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Politics News

Weah begins year 3 with baggage

The euphoria and pageantry that characterized the official inaugural ceremonies of former football icon, George Manneh Weah, as the 25th President of Liberia has ever since evaporated, as the man who transitioned from professional soccer instantly to politics enters third year of his presidency here, seriously beset by voluminous challenges, ranging from the economy, governance, rule of law, corruption and national reconciliation.

He took over the helm of power from a rather more experience and long-time opposition leader, former President Ellen Johnson Sirleaf, but claimed to have inherited a broke economy.

The Weah administration also alleged to have met the nation’s reserve virtually empty. However, ex-president Sirleaf challenged that in a BBC’s interview when she informed the entire the world her government left US$150 million and called on the appropriate officials in the new administration to check records on the book.

The governing Coalition for Democratic Change-led government never came back to the Liberian people to state clearly how much money it met in the reserve, but immediately embarked on series of ambitious infrastructure projects, including a coastal road project, a military hospital and several community projects, that were initially announced as the President’s personal initiatives, which later proved to be on the contrary.

Besides, President Weah demolished his private homes and constructed new ones, including 10 duplexes, all in the first year of his leadership amid public outcry to declare his assets.

However, as the dust settles and realities set in the second year, the government became entangled in financial crises, beginning with lack of proper accountability for newly printed 16 billion Liberian banknotes brought into the country and US$25 million withdrawn from the national reserve to mop up excess liquidity in the economy.

Every other step along the way has seen the administration sink deeper into financial problems, creating serious cash shortage in banks in the latter part of its second year in power, and the government’s inability to raise adequate revenue to pay monthly salary of employees.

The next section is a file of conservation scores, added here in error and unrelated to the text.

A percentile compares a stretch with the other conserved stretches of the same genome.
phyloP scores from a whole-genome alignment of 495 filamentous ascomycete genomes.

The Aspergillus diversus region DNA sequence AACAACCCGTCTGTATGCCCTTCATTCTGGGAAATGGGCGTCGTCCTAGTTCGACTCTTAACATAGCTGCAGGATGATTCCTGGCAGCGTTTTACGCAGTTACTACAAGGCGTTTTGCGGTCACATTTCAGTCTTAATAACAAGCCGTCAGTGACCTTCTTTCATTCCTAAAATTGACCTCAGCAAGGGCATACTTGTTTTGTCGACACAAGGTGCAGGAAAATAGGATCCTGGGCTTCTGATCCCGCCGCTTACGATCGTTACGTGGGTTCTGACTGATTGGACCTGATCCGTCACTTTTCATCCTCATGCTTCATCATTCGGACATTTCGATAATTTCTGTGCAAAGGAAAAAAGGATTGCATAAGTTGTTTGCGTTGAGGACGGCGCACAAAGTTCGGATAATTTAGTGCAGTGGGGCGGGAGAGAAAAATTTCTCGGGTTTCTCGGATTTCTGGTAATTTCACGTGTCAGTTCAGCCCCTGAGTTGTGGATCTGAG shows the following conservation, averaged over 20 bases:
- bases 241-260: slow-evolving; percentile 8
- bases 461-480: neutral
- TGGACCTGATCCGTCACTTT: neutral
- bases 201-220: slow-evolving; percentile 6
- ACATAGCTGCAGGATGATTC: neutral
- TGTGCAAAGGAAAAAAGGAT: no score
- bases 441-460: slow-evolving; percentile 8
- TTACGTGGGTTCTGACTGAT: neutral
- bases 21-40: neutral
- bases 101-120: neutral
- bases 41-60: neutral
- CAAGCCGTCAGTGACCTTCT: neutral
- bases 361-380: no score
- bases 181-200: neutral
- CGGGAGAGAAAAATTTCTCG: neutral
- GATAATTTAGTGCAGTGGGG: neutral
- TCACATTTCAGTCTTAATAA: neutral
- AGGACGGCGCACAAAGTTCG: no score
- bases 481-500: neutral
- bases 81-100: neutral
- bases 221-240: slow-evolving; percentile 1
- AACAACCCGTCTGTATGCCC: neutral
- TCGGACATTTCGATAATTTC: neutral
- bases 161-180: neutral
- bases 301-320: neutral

But this was not the hope President Weah gave to Liberians, particularly his supporters and international partners, including foreign delegates and diplomats who gathered at the Samuel Kanyon Doe Sports Complex in Paynesville on January 22, 2018.

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“I have here taken an oath before you, and before the Almighty God, to uphold our constitution and to preside over this Government and this country to the best of my abilities. REST ASSURED, I WILL NOT LET YOU DOWN!!”, the President had promised.

Liberians seem not to be seeing these promises fulfilled, as the ordinary citizen in street continues to feel the pinch of the economy characterize by hyperinflation and three-digit exchange rate.

But the President has even begun to give more promises on the heels of his third term, as he told the joint assembly of the 54th National Legislature recently during opening of its 3rd Session, saying, 2020 would be a year of practicality and progress.

President Weah: “2020 is a year when we will consolidate our gains and launch Liberia upwards and onwards on a solid platform of policies and practical programs that will begin to turn our economy around.”

Liberians hope this would not been another barrage of promises, as they look forward to seeing the government providing tangible solutions by delivering basic services and restoring rapidly declining public confidence. Story by Jonathan Browne

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